Prevalence of Psychiatric Medication Use

December 13, 2016

medication

A recent research letter, published by JAMA, reported that one out of six American adults take at least one psychiatric medication.  As a clinical psychologist I understand the benefits of non-medical treatments for psychiatric illness, but that doesn’t mean I don’t appreciate appropriate use of psychiatric meds.  In fact, I refer a significant number of my patients to their primary care providers or to psychiatrists for medications, and I often make suggestions to the prescribing professionals about which medication I believe would work best for the referred patient.  Nearly every time I do this, however, I have a long discussion with my patient about what it means to be on a psychiatric medication, and what it doesn’t mean.  I almost always say something like, “several of your friends and several of your coworkers are on [psychiatric] meds… but they just haven’t told you,” in an effort to communicate how prevalent they are.  This letter drives that point home really nicely.

But what I really like about the letter is that it also talks about how some medications are not be prescribed appropriately.  Two classes of drugs that are most frequently mis-prescribed are benzodiazapines (e.g., Ativan, Xanax) and sedative/hypnotics (e.g., Ambien), which are supposed to be used short-term, not for months or years at a time.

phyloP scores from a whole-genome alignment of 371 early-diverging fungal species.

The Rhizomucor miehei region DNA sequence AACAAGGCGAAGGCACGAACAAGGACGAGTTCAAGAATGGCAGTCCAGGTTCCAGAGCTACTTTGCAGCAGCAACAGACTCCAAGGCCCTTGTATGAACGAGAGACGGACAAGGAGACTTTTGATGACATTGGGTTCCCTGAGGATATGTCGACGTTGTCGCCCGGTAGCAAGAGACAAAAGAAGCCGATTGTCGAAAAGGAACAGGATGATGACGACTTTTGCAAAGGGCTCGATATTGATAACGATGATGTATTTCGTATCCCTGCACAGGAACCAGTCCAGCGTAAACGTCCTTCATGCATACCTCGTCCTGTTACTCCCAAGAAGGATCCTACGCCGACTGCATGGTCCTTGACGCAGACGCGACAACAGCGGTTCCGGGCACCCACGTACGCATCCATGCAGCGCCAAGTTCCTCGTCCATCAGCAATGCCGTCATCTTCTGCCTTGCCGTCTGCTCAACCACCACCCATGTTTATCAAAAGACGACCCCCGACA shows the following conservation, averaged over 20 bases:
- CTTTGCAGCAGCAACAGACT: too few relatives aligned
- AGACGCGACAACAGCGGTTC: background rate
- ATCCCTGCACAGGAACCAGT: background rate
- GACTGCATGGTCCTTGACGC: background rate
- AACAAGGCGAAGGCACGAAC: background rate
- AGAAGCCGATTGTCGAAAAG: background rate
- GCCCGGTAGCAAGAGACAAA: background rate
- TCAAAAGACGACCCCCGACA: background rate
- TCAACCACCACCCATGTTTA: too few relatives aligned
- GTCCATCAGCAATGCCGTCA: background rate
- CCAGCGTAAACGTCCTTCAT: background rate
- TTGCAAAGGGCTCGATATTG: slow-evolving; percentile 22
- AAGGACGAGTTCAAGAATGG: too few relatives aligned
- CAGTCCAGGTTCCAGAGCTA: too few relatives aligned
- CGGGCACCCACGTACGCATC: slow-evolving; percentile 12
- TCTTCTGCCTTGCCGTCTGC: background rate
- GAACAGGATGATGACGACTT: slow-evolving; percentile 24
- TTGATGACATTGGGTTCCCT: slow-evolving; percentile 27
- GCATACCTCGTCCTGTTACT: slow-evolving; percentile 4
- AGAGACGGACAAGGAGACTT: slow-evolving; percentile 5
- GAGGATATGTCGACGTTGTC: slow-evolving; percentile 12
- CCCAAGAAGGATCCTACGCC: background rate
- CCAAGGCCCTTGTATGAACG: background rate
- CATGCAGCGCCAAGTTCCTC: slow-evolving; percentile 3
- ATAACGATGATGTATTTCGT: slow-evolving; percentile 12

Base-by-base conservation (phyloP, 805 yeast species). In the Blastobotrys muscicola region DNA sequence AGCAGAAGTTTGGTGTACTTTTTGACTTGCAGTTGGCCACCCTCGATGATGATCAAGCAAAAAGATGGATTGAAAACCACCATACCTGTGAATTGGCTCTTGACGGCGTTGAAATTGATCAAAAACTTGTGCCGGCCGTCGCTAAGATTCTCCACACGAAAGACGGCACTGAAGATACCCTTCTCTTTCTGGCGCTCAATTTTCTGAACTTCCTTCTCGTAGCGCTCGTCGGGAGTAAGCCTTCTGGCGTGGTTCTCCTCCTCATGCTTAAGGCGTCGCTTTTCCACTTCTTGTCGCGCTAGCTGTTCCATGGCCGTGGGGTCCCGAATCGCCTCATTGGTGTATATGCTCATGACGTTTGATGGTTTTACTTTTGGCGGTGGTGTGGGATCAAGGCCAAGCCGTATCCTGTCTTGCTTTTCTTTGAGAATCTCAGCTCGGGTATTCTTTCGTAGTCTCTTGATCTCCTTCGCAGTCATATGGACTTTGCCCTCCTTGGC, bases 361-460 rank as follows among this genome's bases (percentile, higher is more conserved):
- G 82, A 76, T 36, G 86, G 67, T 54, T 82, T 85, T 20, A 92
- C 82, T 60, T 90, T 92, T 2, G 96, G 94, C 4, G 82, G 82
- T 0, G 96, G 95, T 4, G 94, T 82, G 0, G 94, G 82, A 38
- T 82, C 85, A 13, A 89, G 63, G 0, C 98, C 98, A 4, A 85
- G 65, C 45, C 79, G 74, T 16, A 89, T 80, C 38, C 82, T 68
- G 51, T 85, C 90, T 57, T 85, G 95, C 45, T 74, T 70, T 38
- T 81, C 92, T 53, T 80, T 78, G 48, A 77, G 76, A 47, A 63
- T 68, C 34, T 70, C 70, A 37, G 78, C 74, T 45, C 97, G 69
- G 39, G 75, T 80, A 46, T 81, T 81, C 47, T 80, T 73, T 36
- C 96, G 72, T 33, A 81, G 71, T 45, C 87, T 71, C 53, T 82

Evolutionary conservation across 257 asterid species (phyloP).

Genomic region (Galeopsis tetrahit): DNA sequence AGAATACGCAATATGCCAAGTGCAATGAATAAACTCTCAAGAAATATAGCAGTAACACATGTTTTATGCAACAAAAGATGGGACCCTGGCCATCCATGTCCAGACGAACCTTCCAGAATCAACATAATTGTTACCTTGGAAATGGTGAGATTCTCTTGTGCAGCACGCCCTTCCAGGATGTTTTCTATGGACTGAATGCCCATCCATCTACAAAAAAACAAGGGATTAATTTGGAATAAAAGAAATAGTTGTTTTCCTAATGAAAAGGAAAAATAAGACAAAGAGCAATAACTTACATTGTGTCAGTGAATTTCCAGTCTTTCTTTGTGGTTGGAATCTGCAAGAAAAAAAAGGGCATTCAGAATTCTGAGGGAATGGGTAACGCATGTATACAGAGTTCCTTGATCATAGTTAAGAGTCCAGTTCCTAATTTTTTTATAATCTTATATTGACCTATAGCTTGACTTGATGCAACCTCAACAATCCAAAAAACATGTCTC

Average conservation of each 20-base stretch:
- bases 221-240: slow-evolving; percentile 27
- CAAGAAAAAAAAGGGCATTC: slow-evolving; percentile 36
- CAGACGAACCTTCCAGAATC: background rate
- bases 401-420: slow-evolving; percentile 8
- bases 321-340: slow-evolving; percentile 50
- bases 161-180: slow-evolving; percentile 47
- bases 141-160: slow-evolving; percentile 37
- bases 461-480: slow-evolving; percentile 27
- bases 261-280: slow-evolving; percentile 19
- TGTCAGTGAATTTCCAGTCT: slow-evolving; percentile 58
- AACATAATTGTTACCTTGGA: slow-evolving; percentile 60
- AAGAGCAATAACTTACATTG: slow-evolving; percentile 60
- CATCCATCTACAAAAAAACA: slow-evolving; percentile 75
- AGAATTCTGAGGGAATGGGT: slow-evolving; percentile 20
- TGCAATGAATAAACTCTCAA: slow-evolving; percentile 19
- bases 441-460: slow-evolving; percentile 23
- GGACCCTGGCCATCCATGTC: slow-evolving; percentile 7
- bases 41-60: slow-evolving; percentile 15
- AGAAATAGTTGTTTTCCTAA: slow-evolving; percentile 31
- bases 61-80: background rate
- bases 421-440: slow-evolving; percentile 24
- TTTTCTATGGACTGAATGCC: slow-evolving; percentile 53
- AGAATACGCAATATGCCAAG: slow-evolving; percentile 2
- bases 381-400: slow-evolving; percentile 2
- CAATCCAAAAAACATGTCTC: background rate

Comments

No Comments Yet.

Got something to say?





Individual Therapy & Counseling

Through individual psychotherapy, I can help you improve your relationships with others in your life, stabilize your moods and cope with anxieties and worries.

Couples & Marital Therapy

If you and your partner are struggling to communicate with each other, having problems with romance and intimacy or even dealing with an affair, by engaging in couples therapy I can help the two of you refocus yourselves back onto improving your relationship.

Why Dr. Heitt?

I bring decades of experience working in a variety of settings and with a variety of people to my clinical practice. In addition to doing therapy with couples and individuals, I specialize in helping people like you deal with work-related problems.